Communication is about more than just words. It’s about expressing our thoughts and feelings to those around us. In an increasingly visual world our communication has gone from textual to using small images we call “Emojis.” When Emojis were first introduced they were just expressive smiley faces, but have since developed into almost their own works of art, that go beyond expressing a certain emotion to communicating full ideas. We use Emojis to an incredible degree on our mobile devices, and Google teamed up with INT Works to commission illustrators for their Allo app, and asked Serge Seidlitz to be a part of it. Each artist got their own theme, and Serge went with “Let’s Party,” creating a series of images that begs us all to boogie down.
Getting together with friends can be tricky business, working out schedules and staying in communication while everyone gets ready and is pitching ideas. But Serge does the work for us in the series of 24 different Emojis. The images on offer include more than a few that have to do with drinking, but Serge gives us everything we need. A demand that the slow friend hurries their preparations, a low-key request for pizza, and even a proposition to bring someone home (who wants to snooze solo?).
Serge’s playful style brings just the right tone to the project, extending the party vibe from the club to your phone. You can bring that all the way home by downloading the Allo app, and don’t forget Serge when you’re pouring your next cocktail.
Serge Seidlitz Brings Personality to T-Mobile
Our mobile devices connect us to the world. Through these LCD scenes we experience more than what we can see in the tangible world around us, connecting us to people across the globe, keeping us in touch with loved ones who are physically out of reach, and expanding our own education with information that would otherwise be inaccessible. We end up creating relationships with these pieces of metal and wire, but from the outside they’ll always look like bricks of aluminum and glass. We know that what they enable is so much more, and that story needs to be told. For T-Mobile’s latest campaign, the cellular giant teamed up with Serge Seidlitz to bring personality to these devices that are so personal.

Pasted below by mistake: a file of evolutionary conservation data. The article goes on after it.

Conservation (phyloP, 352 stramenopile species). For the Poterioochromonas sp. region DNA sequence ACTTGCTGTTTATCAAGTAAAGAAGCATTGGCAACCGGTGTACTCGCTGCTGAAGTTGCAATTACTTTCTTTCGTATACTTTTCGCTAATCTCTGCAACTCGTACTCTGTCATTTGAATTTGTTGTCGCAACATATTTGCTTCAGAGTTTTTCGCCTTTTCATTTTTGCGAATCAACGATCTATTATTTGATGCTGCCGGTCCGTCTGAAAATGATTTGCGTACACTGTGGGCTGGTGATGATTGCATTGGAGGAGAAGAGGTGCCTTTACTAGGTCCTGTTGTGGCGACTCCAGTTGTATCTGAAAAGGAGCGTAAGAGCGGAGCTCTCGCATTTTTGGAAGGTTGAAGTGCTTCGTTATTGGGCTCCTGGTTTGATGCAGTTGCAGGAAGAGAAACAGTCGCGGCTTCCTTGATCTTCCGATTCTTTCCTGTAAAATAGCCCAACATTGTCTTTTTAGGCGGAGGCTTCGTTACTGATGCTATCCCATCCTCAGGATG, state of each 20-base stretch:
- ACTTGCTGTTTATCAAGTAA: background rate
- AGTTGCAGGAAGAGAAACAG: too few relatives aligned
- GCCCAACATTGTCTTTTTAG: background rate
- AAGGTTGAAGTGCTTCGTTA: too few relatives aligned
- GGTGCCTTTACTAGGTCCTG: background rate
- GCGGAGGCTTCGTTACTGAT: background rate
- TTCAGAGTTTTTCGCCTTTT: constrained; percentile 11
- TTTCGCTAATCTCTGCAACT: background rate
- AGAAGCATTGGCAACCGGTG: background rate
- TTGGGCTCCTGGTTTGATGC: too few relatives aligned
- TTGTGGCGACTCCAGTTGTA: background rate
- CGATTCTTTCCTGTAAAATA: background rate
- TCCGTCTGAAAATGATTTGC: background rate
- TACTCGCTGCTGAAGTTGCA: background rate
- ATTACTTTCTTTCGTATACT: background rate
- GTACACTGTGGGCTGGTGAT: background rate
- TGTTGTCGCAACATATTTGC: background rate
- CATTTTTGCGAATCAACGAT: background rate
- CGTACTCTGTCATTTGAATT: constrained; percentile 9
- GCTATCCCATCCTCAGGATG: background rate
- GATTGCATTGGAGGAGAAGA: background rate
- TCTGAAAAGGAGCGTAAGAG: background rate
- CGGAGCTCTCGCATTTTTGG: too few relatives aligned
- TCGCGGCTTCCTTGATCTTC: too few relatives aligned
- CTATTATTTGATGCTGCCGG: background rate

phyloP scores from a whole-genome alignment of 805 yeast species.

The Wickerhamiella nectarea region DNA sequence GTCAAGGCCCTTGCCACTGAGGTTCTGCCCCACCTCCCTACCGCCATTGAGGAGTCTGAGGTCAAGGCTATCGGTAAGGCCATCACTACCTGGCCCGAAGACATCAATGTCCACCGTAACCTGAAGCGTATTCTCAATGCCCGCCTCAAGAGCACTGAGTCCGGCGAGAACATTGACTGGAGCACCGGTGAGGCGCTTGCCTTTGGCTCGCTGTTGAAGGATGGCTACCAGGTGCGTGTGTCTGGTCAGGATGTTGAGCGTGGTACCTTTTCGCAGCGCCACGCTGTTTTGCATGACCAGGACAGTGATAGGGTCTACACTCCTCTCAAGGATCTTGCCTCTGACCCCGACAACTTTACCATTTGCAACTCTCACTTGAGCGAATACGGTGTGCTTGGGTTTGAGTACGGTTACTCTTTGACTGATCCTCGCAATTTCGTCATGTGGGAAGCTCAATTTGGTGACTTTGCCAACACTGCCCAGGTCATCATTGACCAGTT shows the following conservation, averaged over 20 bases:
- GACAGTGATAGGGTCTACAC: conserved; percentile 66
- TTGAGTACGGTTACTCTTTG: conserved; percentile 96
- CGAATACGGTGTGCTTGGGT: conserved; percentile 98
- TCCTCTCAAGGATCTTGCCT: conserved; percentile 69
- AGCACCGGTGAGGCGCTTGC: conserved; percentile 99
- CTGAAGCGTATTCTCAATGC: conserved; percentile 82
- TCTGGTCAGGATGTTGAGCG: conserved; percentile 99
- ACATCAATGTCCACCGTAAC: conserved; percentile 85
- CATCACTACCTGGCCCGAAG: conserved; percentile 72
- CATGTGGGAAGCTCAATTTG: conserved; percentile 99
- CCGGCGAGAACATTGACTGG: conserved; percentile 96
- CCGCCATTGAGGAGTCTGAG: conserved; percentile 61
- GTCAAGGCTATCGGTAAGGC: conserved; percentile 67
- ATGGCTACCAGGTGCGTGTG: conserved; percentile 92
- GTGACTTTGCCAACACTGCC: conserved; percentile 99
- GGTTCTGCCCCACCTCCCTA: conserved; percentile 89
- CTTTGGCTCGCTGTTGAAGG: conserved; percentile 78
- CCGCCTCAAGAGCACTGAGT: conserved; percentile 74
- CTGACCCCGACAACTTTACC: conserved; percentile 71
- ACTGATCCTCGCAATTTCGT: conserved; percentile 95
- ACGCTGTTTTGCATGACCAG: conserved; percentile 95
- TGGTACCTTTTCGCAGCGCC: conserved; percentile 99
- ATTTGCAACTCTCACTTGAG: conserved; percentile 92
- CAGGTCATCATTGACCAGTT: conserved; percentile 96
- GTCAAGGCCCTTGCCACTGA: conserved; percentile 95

To illustrate the relationship between users and devices, Serge created a series of “icons” that crystalize how we use our phones. In one, a girl uses the phone to show off her illustrated smile. In another, a music fan reveals her VIP wristband made possible through her tablet. In another, an amateur singer uses his phone as a microphone to jam out in his own space. Each of these moments was made possible through the world the user found in their phone, but for us to understand it we needed Serge’s visual translation. This is an artist’s job: to translate the inexplicable into the immediately understandable.